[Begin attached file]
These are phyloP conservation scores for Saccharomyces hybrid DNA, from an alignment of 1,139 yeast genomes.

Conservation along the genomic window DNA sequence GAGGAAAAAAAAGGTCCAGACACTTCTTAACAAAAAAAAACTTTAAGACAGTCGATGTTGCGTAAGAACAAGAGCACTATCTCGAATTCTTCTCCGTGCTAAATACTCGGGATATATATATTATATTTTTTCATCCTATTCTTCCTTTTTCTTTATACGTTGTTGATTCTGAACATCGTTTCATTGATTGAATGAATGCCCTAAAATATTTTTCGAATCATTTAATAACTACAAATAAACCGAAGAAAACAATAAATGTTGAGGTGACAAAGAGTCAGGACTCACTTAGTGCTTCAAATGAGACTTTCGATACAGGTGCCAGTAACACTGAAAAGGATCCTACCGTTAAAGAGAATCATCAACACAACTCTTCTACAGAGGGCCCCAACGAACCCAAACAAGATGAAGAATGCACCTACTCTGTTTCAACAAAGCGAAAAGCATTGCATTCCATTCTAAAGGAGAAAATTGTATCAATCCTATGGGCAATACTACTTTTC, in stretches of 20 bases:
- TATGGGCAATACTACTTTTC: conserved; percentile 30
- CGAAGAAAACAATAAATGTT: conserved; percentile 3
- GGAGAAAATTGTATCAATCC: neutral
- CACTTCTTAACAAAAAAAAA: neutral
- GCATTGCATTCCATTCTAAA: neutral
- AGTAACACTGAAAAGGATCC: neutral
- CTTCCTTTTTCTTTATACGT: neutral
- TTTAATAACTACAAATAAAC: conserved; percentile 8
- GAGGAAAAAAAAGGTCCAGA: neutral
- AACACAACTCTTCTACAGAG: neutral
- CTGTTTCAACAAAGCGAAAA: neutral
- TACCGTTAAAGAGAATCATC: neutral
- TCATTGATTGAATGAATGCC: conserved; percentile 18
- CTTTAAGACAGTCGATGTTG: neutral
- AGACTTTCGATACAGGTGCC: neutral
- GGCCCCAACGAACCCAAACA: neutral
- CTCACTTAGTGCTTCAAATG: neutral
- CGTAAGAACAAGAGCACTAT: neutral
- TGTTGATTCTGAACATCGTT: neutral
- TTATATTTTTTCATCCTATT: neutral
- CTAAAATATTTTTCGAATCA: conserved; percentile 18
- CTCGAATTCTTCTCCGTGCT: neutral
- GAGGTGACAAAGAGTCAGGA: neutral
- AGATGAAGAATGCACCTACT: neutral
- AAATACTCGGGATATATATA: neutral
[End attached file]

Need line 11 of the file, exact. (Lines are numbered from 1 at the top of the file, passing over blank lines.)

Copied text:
- GAGGAAAAAAAAGGTCCAGA: neutral